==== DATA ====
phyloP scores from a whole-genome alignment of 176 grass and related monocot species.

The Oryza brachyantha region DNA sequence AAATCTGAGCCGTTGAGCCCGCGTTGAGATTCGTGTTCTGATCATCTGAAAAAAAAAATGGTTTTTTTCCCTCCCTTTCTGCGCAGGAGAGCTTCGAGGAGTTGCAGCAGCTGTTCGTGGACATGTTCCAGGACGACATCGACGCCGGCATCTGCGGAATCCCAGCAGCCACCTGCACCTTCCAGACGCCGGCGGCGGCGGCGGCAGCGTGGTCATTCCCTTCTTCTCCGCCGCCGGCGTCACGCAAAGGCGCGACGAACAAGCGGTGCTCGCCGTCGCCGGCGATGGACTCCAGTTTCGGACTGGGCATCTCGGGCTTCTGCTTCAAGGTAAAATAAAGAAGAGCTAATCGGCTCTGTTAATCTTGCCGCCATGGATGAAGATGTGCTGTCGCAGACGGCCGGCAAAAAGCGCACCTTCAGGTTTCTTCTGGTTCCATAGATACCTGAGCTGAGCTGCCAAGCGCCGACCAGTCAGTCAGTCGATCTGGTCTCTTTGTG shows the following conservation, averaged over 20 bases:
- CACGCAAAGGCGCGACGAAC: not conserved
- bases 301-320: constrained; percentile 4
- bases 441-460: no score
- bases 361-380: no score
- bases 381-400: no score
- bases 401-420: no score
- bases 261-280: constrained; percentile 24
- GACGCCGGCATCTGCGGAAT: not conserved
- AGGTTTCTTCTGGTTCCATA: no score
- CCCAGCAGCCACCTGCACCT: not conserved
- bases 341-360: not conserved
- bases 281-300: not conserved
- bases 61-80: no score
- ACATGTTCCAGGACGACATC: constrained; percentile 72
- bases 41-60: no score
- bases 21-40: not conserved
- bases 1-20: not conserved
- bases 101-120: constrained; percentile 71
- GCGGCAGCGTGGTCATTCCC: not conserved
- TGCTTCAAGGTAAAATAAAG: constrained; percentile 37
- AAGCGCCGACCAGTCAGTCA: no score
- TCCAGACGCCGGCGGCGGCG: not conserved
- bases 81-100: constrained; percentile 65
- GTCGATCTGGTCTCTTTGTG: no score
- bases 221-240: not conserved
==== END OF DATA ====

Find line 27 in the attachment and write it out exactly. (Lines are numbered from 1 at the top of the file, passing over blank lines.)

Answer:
- bases 221-240: not conserved